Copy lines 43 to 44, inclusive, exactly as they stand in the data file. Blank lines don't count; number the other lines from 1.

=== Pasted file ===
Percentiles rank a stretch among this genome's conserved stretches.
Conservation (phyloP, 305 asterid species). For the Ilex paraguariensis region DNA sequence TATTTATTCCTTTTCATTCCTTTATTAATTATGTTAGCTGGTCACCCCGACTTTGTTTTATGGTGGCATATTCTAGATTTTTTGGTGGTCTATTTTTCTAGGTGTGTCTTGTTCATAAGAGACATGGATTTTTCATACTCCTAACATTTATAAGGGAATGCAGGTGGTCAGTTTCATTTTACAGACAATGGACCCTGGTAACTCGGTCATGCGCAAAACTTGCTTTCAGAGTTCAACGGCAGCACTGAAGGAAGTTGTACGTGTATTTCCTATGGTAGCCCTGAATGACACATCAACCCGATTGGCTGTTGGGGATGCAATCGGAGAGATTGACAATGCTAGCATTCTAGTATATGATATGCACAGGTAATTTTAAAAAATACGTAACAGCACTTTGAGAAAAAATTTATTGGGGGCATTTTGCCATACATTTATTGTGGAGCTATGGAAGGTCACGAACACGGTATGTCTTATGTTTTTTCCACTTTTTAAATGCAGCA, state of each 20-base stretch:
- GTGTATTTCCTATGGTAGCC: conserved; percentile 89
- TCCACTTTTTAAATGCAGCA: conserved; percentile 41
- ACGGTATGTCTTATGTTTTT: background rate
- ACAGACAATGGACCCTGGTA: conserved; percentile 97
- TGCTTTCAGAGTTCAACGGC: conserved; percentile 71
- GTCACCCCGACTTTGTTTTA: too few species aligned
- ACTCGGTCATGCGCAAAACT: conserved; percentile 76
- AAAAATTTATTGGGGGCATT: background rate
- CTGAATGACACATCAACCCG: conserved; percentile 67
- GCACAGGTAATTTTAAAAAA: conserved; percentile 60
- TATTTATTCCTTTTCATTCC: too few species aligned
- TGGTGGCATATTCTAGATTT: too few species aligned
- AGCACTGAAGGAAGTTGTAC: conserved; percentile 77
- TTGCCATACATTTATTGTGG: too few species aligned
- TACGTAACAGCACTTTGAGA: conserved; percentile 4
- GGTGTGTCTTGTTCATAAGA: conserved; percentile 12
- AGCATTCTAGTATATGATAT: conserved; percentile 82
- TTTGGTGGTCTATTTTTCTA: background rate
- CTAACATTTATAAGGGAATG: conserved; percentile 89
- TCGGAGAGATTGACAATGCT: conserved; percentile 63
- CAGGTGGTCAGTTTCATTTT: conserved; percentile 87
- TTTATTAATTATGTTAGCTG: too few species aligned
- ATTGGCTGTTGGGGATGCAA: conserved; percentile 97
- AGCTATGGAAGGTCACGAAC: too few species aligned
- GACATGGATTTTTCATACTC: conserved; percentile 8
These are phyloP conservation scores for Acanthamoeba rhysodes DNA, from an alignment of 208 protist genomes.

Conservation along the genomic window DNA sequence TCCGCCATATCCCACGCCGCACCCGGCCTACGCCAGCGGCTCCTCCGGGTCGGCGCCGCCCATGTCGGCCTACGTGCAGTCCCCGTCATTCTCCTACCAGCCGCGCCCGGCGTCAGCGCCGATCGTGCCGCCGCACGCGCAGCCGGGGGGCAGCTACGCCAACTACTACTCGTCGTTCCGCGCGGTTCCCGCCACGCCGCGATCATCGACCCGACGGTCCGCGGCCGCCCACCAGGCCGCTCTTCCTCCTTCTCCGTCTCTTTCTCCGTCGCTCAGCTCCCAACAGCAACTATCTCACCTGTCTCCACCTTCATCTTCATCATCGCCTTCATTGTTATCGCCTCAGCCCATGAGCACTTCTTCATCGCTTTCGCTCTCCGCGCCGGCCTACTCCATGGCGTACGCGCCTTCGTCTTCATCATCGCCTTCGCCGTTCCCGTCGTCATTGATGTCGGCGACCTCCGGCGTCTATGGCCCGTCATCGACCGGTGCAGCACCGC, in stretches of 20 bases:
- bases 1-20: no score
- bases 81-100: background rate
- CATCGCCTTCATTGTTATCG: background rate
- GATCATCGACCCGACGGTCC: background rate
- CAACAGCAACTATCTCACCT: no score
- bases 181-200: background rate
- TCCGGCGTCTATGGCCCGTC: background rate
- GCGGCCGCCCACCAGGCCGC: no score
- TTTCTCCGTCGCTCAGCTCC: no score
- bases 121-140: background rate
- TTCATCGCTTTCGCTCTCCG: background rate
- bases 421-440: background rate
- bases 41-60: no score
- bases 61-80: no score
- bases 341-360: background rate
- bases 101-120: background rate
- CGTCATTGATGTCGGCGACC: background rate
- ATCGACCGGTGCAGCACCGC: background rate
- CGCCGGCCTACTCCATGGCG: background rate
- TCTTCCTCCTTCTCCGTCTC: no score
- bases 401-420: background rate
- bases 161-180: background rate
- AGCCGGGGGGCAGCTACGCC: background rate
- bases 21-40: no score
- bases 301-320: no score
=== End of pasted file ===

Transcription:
- bases 61-80: no score
- bases 341-360: background rate